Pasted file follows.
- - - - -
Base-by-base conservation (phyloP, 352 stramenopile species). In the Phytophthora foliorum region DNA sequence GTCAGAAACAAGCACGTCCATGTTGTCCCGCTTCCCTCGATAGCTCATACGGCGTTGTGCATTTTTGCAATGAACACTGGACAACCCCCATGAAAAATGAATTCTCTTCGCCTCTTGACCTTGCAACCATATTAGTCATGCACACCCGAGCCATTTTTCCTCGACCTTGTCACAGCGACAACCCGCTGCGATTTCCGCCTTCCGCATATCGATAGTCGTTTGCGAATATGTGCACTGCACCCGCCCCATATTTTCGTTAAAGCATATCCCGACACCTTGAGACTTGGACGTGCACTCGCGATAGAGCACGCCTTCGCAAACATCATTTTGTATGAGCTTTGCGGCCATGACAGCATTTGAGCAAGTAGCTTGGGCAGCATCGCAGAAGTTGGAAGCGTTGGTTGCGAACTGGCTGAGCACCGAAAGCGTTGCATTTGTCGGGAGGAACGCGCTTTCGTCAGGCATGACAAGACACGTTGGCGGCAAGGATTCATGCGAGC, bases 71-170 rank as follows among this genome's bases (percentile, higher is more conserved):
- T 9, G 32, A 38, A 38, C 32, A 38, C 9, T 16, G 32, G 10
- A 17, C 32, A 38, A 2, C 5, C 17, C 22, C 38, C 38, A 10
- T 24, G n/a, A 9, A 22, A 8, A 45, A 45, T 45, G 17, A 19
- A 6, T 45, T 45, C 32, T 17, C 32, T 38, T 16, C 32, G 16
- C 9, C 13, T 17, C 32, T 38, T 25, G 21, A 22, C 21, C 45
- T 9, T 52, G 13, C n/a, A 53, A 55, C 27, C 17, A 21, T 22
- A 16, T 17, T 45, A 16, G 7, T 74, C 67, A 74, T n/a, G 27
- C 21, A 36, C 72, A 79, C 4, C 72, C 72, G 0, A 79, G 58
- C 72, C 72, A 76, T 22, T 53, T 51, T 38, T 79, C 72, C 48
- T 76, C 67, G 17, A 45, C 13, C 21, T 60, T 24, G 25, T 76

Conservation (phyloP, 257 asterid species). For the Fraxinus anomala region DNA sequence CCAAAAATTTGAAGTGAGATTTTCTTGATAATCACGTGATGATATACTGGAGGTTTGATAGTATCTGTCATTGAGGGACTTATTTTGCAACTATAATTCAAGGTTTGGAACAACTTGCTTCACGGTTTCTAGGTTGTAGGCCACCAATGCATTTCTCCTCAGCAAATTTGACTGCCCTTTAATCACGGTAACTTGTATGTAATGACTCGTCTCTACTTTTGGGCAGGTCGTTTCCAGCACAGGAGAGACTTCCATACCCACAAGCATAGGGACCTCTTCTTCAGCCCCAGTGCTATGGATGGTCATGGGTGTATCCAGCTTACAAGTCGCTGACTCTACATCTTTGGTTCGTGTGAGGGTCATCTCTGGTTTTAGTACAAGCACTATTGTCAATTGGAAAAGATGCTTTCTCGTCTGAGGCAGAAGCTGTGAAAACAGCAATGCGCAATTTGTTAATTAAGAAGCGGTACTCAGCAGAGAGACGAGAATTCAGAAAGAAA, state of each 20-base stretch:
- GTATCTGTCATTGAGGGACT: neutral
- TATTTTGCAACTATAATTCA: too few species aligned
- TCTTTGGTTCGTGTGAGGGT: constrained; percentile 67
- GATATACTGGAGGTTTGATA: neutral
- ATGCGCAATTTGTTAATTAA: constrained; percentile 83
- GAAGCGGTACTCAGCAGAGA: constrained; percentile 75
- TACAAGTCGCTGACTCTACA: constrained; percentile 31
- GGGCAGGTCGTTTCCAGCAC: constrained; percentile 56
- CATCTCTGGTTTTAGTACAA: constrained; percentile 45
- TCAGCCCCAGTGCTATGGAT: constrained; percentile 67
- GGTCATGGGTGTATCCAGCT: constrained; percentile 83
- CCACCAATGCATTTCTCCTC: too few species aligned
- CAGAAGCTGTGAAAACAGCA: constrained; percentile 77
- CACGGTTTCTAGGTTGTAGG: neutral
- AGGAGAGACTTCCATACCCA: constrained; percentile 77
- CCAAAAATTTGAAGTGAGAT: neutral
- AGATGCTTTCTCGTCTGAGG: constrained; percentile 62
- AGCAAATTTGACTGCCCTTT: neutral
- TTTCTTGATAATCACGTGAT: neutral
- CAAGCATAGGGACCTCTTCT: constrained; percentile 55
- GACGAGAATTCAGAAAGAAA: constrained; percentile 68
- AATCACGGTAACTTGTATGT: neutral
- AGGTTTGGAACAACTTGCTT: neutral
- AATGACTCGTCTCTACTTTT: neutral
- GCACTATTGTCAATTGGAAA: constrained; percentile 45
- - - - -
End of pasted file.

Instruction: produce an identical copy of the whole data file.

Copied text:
Base-by-base conservation (phyloP, 352 stramenopile species). In the Phytophthora foliorum region DNA sequence GTCAGAAACAAGCACGTCCATGTTGTCCCGCTTCCCTCGATAGCTCATACGGCGTTGTGCATTTTTGCAATGAACACTGGACAACCCCCATGAAAAATGAATTCTCTTCGCCTCTTGACCTTGCAACCATATTAGTCATGCACACCCGAGCCATTTTTCCTCGACCTTGTCACAGCGACAACCCGCTGCGATTTCCGCCTTCCGCATATCGATAGTCGTTTGCGAATATGTGCACTGCACCCGCCCCATATTTTCGTTAAAGCATATCCCGACACCTTGAGACTTGGACGTGCACTCGCGATAGAGCACGCCTTCGCAAACATCATTTTGTATGAGCTTTGCGGCCATGACAGCATTTGAGCAAGTAGCTTGGGCAGCATCGCAGAAGTTGGAAGCGTTGGTTGCGAACTGGCTGAGCACCGAAAGCGTTGCATTTGTCGGGAGGAACGCGCTTTCGTCAGGCATGACAAGACACGTTGGCGGCAAGGATTCATGCGAGC, bases 71-170 rank as follows among this genome's bases (percentile, higher is more conserved):
- T 9, G 32, A 38, A 38, C 32, A 38, C 9, T 16, G 32, G 10
- A 17, C 32, A 38, A 2, C 5, C 17, C 22, C 38, C 38, A 10
- T 24, G n/a, A 9, A 22, A 8, A 45, A 45, T 45, G 17, A 19
- A 6, T 45, T 45, C 32, T 17, C 32, T 38, T 16, C 32, G 16
- C 9, C 13, T 17, C 32, T 38, T 25, G 21, A 22, C 21, C 45
- T 9, T 52, G 13, C n/a, A 53, A 55, C 27, C 17, A 21, T 22
- A 16, T 17, T 45, A 16, G 7, T 74, C 67, A 74, T n/a, G 27
- C 21, A 36, C 72, A 79, C 4, C 72, C 72, G 0, A 79, G 58
- C 72, C 72, A 76, T 22, T 53, T 51, T 38, T 79, C 72, C 48
- T 76, C 67, G 17, A 45, C 13, C 21, T 60, T 24, G 25, T 76

Conservation (phyloP, 257 asterid species). For the Fraxinus anomala region DNA sequence CCAAAAATTTGAAGTGAGATTTTCTTGATAATCACGTGATGATATACTGGAGGTTTGATAGTATCTGTCATTGAGGGACTTATTTTGCAACTATAATTCAAGGTTTGGAACAACTTGCTTCACGGTTTCTAGGTTGTAGGCCACCAATGCATTTCTCCTCAGCAAATTTGACTGCCCTTTAATCACGGTAACTTGTATGTAATGACTCGTCTCTACTTTTGGGCAGGTCGTTTCCAGCACAGGAGAGACTTCCATACCCACAAGCATAGGGACCTCTTCTTCAGCCCCAGTGCTATGGATGGTCATGGGTGTATCCAGCTTACAAGTCGCTGACTCTACATCTTTGGTTCGTGTGAGGGTCATCTCTGGTTTTAGTACAAGCACTATTGTCAATTGGAAAAGATGCTTTCTCGTCTGAGGCAGAAGCTGTGAAAACAGCAATGCGCAATTTGTTAATTAAGAAGCGGTACTCAGCAGAGAGACGAGAATTCAGAAAGAAA, state of each 20-base stretch:
- GTATCTGTCATTGAGGGACT: neutral
- TATTTTGCAACTATAATTCA: too few species aligned
- TCTTTGGTTCGTGTGAGGGT: constrained; percentile 67
- GATATACTGGAGGTTTGATA: neutral
- ATGCGCAATTTGTTAATTAA: constrained; percentile 83
- GAAGCGGTACTCAGCAGAGA: constrained; percentile 75
- TACAAGTCGCTGACTCTACA: constrained; percentile 31
- GGGCAGGTCGTTTCCAGCAC: constrained; percentile 56
- CATCTCTGGTTTTAGTACAA: constrained; percentile 45
- TCAGCCCCAGTGCTATGGAT: constrained; percentile 67
- GGTCATGGGTGTATCCAGCT: constrained; percentile 83
- CCACCAATGCATTTCTCCTC: too few species aligned
- CAGAAGCTGTGAAAACAGCA: constrained; percentile 77
- CACGGTTTCTAGGTTGTAGG: neutral
- AGGAGAGACTTCCATACCCA: constrained; percentile 77
- CCAAAAATTTGAAGTGAGAT: neutral
- AGATGCTTTCTCGTCTGAGG: constrained; percentile 62
- AGCAAATTTGACTGCCCTTT: neutral
- TTTCTTGATAATCACGTGAT: neutral
- CAAGCATAGGGACCTCTTCT: constrained; percentile 55
- GACGAGAATTCAGAAAGAAA: constrained; percentile 68
- AATCACGGTAACTTGTATGT: neutral
- AGGTTTGGAACAACTTGCTT: neutral
- AATGACTCGTCTCTACTTTT: neutral
- GCACTATTGTCAATTGGAAA: constrained; percentile 45